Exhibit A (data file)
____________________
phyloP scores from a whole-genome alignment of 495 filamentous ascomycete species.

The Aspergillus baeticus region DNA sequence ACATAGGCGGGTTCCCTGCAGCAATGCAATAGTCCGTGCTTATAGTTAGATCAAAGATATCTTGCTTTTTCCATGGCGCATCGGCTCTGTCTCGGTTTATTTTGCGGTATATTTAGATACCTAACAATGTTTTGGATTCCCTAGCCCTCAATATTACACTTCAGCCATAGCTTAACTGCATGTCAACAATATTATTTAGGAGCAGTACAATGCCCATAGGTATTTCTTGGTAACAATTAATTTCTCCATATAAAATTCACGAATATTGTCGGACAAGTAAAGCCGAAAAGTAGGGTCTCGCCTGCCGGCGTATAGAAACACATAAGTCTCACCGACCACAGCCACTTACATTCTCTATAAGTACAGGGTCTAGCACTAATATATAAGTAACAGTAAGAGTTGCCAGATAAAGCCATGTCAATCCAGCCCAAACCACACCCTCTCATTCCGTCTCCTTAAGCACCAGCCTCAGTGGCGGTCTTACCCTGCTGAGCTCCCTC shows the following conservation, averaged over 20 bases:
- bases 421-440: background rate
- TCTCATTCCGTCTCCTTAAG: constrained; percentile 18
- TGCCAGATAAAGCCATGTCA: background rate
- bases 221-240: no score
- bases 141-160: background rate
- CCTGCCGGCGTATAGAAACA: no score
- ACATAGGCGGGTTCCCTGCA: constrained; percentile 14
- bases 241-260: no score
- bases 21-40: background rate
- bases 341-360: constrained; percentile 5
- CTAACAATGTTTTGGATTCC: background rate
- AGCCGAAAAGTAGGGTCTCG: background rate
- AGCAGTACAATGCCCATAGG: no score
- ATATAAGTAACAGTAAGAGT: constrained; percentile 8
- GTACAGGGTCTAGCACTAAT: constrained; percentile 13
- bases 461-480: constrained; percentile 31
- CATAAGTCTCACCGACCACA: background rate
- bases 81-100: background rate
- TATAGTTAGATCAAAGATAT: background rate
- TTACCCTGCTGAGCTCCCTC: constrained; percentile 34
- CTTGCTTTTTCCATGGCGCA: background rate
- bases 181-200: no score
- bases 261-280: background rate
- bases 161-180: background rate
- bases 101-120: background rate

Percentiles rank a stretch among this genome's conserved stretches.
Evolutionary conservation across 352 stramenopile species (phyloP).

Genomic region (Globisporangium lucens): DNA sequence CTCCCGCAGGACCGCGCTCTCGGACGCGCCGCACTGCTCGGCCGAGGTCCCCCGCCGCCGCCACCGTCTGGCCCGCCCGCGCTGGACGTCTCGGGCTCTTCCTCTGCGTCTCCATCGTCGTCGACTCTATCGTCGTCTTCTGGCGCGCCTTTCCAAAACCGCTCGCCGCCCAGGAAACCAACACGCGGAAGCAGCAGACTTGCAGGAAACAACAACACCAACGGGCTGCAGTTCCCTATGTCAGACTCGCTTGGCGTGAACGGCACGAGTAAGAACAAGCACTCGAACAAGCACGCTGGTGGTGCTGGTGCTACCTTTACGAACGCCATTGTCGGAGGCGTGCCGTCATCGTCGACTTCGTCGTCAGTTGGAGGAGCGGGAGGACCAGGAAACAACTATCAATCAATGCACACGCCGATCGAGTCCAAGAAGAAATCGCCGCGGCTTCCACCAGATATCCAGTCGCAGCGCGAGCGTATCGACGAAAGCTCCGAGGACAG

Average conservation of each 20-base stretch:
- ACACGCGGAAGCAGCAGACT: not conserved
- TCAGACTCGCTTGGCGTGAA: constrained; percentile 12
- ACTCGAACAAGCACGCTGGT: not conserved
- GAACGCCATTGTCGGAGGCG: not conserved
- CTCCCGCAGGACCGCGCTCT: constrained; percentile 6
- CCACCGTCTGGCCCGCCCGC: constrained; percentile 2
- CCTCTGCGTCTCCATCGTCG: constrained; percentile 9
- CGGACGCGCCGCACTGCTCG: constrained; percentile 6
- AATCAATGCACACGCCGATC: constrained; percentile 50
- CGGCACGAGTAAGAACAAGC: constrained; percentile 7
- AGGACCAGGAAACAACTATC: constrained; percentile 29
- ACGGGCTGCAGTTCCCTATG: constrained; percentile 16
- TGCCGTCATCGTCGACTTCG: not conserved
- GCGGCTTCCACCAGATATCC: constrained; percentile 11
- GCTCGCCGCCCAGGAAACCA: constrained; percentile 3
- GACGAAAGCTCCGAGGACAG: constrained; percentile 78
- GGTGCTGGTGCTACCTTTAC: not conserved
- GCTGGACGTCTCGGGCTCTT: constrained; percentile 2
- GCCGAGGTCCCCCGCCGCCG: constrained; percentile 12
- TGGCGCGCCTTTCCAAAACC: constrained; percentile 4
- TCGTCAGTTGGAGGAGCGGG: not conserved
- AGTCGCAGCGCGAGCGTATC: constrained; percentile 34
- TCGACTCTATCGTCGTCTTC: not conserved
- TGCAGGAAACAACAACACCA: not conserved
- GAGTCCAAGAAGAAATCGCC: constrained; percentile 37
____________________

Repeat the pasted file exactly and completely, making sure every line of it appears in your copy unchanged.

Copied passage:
phyloP scores from a whole-genome alignment of 495 filamentous ascomycete species.

The Aspergillus baeticus region DNA sequence ACATAGGCGGGTTCCCTGCAGCAATGCAATAGTCCGTGCTTATAGTTAGATCAAAGATATCTTGCTTTTTCCATGGCGCATCGGCTCTGTCTCGGTTTATTTTGCGGTATATTTAGATACCTAACAATGTTTTGGATTCCCTAGCCCTCAATATTACACTTCAGCCATAGCTTAACTGCATGTCAACAATATTATTTAGGAGCAGTACAATGCCCATAGGTATTTCTTGGTAACAATTAATTTCTCCATATAAAATTCACGAATATTGTCGGACAAGTAAAGCCGAAAAGTAGGGTCTCGCCTGCCGGCGTATAGAAACACATAAGTCTCACCGACCACAGCCACTTACATTCTCTATAAGTACAGGGTCTAGCACTAATATATAAGTAACAGTAAGAGTTGCCAGATAAAGCCATGTCAATCCAGCCCAAACCACACCCTCTCATTCCGTCTCCTTAAGCACCAGCCTCAGTGGCGGTCTTACCCTGCTGAGCTCCCTC shows the following conservation, averaged over 20 bases:
- bases 421-440: background rate
- TCTCATTCCGTCTCCTTAAG: constrained; percentile 18
- TGCCAGATAAAGCCATGTCA: background rate
- bases 221-240: no score
- bases 141-160: background rate
- CCTGCCGGCGTATAGAAACA: no score
- ACATAGGCGGGTTCCCTGCA: constrained; percentile 14
- bases 241-260: no score
- bases 21-40: background rate
- bases 341-360: constrained; percentile 5
- CTAACAATGTTTTGGATTCC: background rate
- AGCCGAAAAGTAGGGTCTCG: background rate
- AGCAGTACAATGCCCATAGG: no score
- ATATAAGTAACAGTAAGAGT: constrained; percentile 8
- GTACAGGGTCTAGCACTAAT: constrained; percentile 13
- bases 461-480: constrained; percentile 31
- CATAAGTCTCACCGACCACA: background rate
- bases 81-100: background rate
- TATAGTTAGATCAAAGATAT: background rate
- TTACCCTGCTGAGCTCCCTC: constrained; percentile 34
- CTTGCTTTTTCCATGGCGCA: background rate
- bases 181-200: no score
- bases 261-280: background rate
- bases 161-180: background rate
- bases 101-120: background rate

Percentiles rank a stretch among this genome's conserved stretches.
Evolutionary conservation across 352 stramenopile species (phyloP).

Genomic region (Globisporangium lucens): DNA sequence CTCCCGCAGGACCGCGCTCTCGGACGCGCCGCACTGCTCGGCCGAGGTCCCCCGCCGCCGCCACCGTCTGGCCCGCCCGCGCTGGACGTCTCGGGCTCTTCCTCTGCGTCTCCATCGTCGTCGACTCTATCGTCGTCTTCTGGCGCGCCTTTCCAAAACCGCTCGCCGCCCAGGAAACCAACACGCGGAAGCAGCAGACTTGCAGGAAACAACAACACCAACGGGCTGCAGTTCCCTATGTCAGACTCGCTTGGCGTGAACGGCACGAGTAAGAACAAGCACTCGAACAAGCACGCTGGTGGTGCTGGTGCTACCTTTACGAACGCCATTGTCGGAGGCGTGCCGTCATCGTCGACTTCGTCGTCAGTTGGAGGAGCGGGAGGACCAGGAAACAACTATCAATCAATGCACACGCCGATCGAGTCCAAGAAGAAATCGCCGCGGCTTCCACCAGATATCCAGTCGCAGCGCGAGCGTATCGACGAAAGCTCCGAGGACAG

Average conservation of each 20-base stretch:
- ACACGCGGAAGCAGCAGACT: not conserved
- TCAGACTCGCTTGGCGTGAA: constrained; percentile 12
- ACTCGAACAAGCACGCTGGT: not conserved
- GAACGCCATTGTCGGAGGCG: not conserved
- CTCCCGCAGGACCGCGCTCT: constrained; percentile 6
- CCACCGTCTGGCCCGCCCGC: constrained; percentile 2
- CCTCTGCGTCTCCATCGTCG: constrained; percentile 9
- CGGACGCGCCGCACTGCTCG: constrained; percentile 6
- AATCAATGCACACGCCGATC: constrained; percentile 50
- CGGCACGAGTAAGAACAAGC: constrained; percentile 7
- AGGACCAGGAAACAACTATC: constrained; percentile 29
- ACGGGCTGCAGTTCCCTATG: constrained; percentile 16
- TGCCGTCATCGTCGACTTCG: not conserved
- GCGGCTTCCACCAGATATCC: constrained; percentile 11
- GCTCGCCGCCCAGGAAACCA: constrained; percentile 3
- GACGAAAGCTCCGAGGACAG: constrained; percentile 78
- GGTGCTGGTGCTACCTTTAC: not conserved
- GCTGGACGTCTCGGGCTCTT: constrained; percentile 2
- GCCGAGGTCCCCCGCCGCCG: constrained; percentile 12
- TGGCGCGCCTTTCCAAAACC: constrained; percentile 4
- TCGTCAGTTGGAGGAGCGGG: not conserved
- AGTCGCAGCGCGAGCGTATC: constrained; percentile 34
- TCGACTCTATCGTCGTCTTC: not conserved
- TGCAGGAAACAACAACACCA: not conserved
- GAGTCCAAGAAGAAATCGCC: constrained; percentile 37